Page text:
And she's an activist for peace and human rights.

In 2007 she unveiled the Imagine Peace Tower in Rekjavik, Iceland, a tower of light that is visible between 9 October and 8 December each year.

Danger signs - Gospel Oak

28 June 2009

Structure & volume 1

Building the monster structure -
Photographing it -
Ours included this florist's box, rescued from the rubbish -
and the few blooms that were in it -
Wrapping in fabric and string - lots of string -
Then the afternoon spent drawing it - getting the proportions of the lumps and bumps, and the angles of all that string, right. On the hottest, most humid day of the year - not much enthusiasm for doing the drawing - and I completely forgot to take any photos of the later stages. Ho hum.

An attack of covetousness

At the train station, on a lovely summer’s day, was a bag that looked like this -Well I had to stop and ask about it – so busy talking I didn’t have time to take a photo before the train came…. found the website and snaffled the photos to use here (all in the interests of publicity for the bags) -- but they are all sold out!

Here's the inspiration - the "bus stop not in use" covers supplied by London Transport -
For the proofreaders among us, St Paul's Way is in E3.

27 June 2009

Painting 1

The starting point was the box of old magazines - we had to find colour contrasts of six kinds, masking off a small area that we'd be doing a larger painting of. One should contain text, and one should be an illustration rather than a photograph. I ended up with these contrasts of complementarity, proportion, temperature, tone, hue, and saturation.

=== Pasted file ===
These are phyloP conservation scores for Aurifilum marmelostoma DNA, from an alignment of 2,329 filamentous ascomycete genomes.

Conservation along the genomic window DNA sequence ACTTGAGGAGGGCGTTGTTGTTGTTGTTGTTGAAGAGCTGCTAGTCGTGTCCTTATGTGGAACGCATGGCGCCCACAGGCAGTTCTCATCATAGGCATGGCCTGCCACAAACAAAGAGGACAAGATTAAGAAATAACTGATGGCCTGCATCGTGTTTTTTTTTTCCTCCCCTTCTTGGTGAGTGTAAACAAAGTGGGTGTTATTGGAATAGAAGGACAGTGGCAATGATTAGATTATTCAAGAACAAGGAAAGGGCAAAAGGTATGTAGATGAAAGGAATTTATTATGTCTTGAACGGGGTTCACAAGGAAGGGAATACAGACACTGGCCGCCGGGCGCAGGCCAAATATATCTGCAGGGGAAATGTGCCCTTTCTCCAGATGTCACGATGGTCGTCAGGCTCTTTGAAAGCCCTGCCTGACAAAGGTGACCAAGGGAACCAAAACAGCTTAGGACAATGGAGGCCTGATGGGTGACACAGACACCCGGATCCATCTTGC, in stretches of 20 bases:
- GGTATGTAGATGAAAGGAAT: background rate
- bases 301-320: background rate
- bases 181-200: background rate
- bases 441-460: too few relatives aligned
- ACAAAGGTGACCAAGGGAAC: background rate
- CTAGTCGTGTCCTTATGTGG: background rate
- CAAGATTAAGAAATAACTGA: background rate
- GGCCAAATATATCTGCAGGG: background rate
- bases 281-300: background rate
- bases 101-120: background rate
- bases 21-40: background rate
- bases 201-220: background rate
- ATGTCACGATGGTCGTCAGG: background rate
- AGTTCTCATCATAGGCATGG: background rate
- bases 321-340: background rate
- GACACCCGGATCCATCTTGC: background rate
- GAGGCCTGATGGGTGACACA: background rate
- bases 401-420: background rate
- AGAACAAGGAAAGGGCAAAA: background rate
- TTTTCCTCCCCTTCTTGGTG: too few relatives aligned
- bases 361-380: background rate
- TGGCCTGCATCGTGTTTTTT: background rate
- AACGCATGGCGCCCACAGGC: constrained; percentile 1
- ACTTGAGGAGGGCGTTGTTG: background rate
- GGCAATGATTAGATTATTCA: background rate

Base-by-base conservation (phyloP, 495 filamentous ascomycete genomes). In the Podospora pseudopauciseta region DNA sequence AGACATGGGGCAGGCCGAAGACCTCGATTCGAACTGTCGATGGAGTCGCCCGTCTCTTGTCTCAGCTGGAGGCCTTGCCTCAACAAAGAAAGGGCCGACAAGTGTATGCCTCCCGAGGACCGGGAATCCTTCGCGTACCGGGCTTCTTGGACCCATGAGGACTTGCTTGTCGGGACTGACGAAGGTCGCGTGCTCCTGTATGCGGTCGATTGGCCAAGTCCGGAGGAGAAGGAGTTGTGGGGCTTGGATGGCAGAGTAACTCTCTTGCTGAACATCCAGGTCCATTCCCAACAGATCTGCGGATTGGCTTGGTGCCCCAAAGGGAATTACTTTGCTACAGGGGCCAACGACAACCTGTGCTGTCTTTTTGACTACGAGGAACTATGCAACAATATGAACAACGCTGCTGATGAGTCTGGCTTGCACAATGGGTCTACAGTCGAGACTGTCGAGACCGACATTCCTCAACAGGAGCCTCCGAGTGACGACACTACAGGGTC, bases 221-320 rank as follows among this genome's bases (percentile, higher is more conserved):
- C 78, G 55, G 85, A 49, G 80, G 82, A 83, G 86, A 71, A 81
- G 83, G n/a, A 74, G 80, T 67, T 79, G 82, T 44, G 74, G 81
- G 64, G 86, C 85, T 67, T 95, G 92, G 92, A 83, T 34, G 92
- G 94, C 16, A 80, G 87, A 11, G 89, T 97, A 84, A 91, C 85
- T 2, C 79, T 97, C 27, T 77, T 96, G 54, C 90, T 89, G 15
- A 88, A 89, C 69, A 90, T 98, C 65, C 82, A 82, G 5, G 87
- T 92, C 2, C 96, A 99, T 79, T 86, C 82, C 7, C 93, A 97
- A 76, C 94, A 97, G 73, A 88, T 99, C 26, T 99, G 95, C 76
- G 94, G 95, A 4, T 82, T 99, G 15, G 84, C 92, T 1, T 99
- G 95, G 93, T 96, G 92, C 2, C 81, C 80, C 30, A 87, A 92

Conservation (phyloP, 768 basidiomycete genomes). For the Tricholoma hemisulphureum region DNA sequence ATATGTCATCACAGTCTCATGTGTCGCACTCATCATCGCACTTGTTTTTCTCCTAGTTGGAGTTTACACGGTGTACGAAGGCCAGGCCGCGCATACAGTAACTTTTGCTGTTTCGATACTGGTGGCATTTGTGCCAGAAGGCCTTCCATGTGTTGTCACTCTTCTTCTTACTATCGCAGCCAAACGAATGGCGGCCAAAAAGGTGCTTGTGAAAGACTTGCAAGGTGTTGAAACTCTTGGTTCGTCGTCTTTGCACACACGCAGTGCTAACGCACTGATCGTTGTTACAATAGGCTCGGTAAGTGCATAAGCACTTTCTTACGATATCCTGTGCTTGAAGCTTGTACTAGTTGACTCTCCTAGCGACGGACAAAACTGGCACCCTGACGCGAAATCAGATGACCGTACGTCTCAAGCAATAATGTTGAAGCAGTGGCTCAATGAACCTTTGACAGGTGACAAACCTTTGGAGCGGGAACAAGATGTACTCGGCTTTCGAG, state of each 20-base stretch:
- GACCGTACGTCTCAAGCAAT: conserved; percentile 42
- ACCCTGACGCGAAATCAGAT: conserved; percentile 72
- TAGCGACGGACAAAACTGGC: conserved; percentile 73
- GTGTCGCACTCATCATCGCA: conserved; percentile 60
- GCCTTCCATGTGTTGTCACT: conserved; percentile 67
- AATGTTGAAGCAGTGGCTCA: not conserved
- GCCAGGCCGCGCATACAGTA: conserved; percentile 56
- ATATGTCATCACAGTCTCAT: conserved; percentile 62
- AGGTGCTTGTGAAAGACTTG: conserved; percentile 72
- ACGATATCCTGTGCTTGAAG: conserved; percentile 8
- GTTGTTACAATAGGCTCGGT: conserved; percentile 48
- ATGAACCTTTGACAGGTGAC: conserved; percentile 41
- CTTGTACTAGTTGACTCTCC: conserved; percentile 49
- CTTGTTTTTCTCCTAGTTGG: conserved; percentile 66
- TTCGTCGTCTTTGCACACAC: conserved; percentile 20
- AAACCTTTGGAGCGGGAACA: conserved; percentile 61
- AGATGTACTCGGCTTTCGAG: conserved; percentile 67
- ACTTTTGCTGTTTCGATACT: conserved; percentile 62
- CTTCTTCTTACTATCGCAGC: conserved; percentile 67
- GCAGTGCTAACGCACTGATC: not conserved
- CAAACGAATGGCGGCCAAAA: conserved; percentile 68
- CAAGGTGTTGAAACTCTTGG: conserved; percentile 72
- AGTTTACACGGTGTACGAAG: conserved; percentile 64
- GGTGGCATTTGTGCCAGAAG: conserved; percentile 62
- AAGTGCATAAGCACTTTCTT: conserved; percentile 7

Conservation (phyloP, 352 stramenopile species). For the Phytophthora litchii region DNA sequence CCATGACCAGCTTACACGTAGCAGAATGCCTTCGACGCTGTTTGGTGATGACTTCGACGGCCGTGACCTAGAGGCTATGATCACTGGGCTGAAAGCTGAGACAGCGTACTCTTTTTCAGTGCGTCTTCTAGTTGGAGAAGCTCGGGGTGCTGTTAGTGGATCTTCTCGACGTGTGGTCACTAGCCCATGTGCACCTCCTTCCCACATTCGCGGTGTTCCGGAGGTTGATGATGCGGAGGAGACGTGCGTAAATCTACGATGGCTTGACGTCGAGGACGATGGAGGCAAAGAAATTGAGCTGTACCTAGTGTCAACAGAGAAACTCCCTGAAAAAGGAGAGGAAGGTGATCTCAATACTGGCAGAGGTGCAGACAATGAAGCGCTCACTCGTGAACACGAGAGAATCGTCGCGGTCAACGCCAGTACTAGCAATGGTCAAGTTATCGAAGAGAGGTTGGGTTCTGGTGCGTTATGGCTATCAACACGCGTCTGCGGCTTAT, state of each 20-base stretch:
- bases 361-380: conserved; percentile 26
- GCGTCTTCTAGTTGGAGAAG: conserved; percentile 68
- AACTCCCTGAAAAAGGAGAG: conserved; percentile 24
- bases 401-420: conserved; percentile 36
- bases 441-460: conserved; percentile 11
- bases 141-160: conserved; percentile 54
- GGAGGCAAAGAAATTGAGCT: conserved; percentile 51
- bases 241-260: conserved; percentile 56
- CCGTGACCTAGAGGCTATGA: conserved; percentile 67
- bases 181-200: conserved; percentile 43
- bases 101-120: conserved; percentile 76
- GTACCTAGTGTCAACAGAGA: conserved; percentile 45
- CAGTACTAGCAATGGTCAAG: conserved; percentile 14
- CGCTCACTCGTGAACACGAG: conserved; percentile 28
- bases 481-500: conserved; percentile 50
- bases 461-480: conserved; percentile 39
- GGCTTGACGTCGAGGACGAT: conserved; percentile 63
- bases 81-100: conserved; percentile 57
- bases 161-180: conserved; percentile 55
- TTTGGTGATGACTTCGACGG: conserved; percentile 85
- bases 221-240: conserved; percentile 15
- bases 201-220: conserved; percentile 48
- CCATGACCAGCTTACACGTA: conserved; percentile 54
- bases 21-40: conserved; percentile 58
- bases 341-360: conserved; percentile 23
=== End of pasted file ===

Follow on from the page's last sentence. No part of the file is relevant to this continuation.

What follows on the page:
Getting started took a while, but later in the afternoon lots of finished work was up on the wall -
Amazing how quickly you can work when time is running out. "Proportion" and "temperature" were almost done before I remembered to take any photos. You can see how small the originals were. (The masking tape, when removed, gives a nice crisp edge.)
At the end of the day - a great display. But not many people got all six done.
And what with having a tutorial and collecting the work from previous colour sessions, I managed to leave my pix up on the wall. So the next day I found a whole new set, thinking ahead to having to paint them all again. I like this way of finding subjects for "abstract" paintings --Fortunately, though, they were still on the wall two days later, when we were in that room for the next class.

Little Jams tombola

The concept of "tombola" was new to me until not too long ago-- and this pic from Waitrose Food magazine shows how it works. You need prizes and a book of cloakroom tickets - the actual tombola barrel is optional, but a nice touch. The prizes get tickets stuck on them, with numbers ending in 0 or 5 - and tickets with numbers from 0 to 9 go into the barrel. So drawing a ticket out of the barrel has a 1 in 5 chance of winning.